Let’s start with the facts and nothing but the facts:
- Over 50% of all Presidents were middle children
- Middle children generally have happier and healthier romantic relationships
- The dreaded “middle child syndrome” actually helps grown up middle children be more empathetic and independent
Each of these facts tells a different side of the same story. Middle children have it rough. Although they often overcome this difficulty to grow into compassionate adults, their childhoods aren’t always the easiest. So, with that in mind, we’re here to offer you some practical and simple tips to help your middle child feel less like a middle child.
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A Little Extra Effort Goes a Long Way
There are a million and one ways to show your middle child some extra attention. You can take the time to explain your reasoning behind a particular punishment (it’s not because they’re not your oldest child). You can carve out special time to spend with them and only them. You can encourage the differences between your children and highlight your middle child’s achievements.
Here’s the thing: it doesn’t really matter what form this extra effort takes. The important thing is to make sure your middle child knows they’re being listened to, respected, and most importantly, loved.
Make Time to Do Their Favorite Activities
Your oldest child has had the advantage of your complete attention and, more often than not, your amazement at just about anything they do. Your youngest child has the advantage of being raised in a more permissive environment. Your middle child has the advantage of…?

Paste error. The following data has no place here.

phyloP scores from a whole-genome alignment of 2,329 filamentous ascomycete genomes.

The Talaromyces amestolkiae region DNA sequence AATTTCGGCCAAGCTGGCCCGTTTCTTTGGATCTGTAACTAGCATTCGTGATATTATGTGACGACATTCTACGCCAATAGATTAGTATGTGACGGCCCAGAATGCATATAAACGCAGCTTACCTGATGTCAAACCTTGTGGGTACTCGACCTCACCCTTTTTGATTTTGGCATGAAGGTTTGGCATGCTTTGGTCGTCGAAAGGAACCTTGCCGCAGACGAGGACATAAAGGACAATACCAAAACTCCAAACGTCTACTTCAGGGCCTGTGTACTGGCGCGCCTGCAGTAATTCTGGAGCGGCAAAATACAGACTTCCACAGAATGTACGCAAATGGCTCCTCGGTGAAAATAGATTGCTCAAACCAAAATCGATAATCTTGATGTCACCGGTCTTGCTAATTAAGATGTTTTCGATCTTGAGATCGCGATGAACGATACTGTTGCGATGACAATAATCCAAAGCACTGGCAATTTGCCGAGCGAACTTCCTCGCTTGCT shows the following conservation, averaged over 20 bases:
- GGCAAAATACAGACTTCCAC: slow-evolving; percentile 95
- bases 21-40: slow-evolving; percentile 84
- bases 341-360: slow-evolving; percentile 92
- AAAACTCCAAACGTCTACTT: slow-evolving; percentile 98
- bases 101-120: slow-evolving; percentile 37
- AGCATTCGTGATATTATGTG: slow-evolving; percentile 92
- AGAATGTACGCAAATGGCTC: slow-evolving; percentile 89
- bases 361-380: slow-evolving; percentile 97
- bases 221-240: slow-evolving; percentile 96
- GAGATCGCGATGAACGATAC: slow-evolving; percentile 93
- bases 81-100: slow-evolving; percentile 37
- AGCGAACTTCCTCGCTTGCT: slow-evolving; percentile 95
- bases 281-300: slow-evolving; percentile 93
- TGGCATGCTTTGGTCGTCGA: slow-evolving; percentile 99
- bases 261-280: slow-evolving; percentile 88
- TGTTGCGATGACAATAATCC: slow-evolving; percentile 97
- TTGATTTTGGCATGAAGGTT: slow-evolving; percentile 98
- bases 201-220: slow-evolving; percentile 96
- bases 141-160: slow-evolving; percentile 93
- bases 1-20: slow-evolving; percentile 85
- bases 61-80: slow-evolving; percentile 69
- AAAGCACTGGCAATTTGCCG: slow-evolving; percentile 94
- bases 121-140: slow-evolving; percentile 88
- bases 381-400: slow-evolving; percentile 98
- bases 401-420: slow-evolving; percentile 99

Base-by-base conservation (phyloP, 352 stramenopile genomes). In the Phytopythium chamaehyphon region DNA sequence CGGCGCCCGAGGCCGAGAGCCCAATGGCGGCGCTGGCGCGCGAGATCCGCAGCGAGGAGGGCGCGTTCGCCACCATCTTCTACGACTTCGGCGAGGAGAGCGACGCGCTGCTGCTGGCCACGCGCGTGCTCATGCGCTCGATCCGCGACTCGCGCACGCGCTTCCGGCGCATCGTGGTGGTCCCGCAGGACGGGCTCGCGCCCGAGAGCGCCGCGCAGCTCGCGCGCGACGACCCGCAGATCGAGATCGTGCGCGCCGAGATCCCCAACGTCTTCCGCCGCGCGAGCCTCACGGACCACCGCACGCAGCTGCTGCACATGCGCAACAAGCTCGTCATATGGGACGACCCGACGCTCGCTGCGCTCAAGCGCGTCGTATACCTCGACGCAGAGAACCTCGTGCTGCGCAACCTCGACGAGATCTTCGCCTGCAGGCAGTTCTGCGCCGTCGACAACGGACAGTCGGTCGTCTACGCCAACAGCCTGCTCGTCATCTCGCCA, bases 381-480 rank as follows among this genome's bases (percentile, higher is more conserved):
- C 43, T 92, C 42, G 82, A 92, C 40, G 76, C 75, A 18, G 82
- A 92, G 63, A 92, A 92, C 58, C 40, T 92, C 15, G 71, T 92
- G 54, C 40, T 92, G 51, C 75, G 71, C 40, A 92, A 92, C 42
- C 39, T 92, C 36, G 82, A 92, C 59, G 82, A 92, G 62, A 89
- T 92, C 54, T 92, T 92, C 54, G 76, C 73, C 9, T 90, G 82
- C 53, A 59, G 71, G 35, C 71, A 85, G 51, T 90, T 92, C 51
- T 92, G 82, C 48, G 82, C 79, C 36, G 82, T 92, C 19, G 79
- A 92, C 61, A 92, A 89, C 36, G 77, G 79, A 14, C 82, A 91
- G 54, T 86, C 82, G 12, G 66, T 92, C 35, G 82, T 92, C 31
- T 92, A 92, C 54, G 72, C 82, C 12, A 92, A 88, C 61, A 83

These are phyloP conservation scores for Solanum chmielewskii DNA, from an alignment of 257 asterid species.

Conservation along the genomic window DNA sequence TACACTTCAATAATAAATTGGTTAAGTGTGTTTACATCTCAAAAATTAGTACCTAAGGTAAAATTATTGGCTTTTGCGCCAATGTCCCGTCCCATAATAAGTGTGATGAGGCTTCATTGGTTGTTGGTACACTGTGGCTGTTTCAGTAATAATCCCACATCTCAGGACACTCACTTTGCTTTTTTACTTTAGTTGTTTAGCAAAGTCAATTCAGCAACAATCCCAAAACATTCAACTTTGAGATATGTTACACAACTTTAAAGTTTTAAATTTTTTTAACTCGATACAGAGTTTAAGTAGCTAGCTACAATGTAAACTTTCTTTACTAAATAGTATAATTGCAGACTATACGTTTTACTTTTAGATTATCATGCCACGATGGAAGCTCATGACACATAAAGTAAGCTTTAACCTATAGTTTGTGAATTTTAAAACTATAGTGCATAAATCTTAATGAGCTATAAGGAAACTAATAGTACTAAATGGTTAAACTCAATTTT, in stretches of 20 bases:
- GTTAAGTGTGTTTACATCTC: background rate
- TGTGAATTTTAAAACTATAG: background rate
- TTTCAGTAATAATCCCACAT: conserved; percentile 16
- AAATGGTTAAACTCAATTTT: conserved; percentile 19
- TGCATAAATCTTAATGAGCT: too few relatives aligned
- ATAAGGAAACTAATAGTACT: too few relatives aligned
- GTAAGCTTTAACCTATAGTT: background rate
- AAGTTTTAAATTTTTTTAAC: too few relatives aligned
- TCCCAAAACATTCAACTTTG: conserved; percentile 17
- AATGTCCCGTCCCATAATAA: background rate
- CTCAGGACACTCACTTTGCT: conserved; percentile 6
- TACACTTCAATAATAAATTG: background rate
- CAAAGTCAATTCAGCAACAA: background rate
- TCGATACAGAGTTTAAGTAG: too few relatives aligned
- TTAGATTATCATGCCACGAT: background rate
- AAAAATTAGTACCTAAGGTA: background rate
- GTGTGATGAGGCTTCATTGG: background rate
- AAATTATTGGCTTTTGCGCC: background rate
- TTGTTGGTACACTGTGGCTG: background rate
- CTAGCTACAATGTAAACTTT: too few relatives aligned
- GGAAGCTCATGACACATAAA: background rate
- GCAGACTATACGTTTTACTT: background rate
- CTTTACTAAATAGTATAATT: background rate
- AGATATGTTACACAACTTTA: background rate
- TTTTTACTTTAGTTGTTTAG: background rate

They need the advantage of you making extra time for them and their favorite activities!
If your middle kid likes to bowl, you’re going bowling. If they like bugs, then you’re brushing up on your entomology knowledge. The activity itself isn’t the point as much as spending one-on-one time with them and showing an interest in their interests.
Encourage Their Unique Personality
While middle children can grow up to be more understanding, compassionate, and empathetic thanks to a quieter childhood, that doesn’t mean you shouldn’t encourage them to spread their wings and soar. Sure this sounds a bit corny, but it’s absolutely true!
What’s your middle kid interested in? What personality quirks do they have? What do they do differently than the other children? Embrace them, whatever the answer might be!
Being proactive can mean different things depending on your middle child’s unique personality (noticing a trend yet?). If they’re quieter, this means making sure they get a say in household conversations and votes. If they’re a bit rambunctious, being proactive means making sure they get enough exercise.
Another way to be proactive with middle children is to let them do things outside of the family. This may sound counterintuitive, but middle kids often want to play with friends rather than siblings.
Cut Out the Hand Me Downs
While your middle child isn’t going to get quite the same amount of hand me downs as your youngest, they’re still likely to get some. This is fine and a smart way to save money. Don’t overdo it though. If your middle kid needs new shoes, take them to get a pair. This is also a great way to spend some quality one-on-one time with them.
Now that you have the insider scoop on how to make sure your middle child doesn’t feel so much like a middle child, check out our Mom’bassador Program! Perhaps you and your middle child want to get involved on some of our REAL MOM DAILY events together!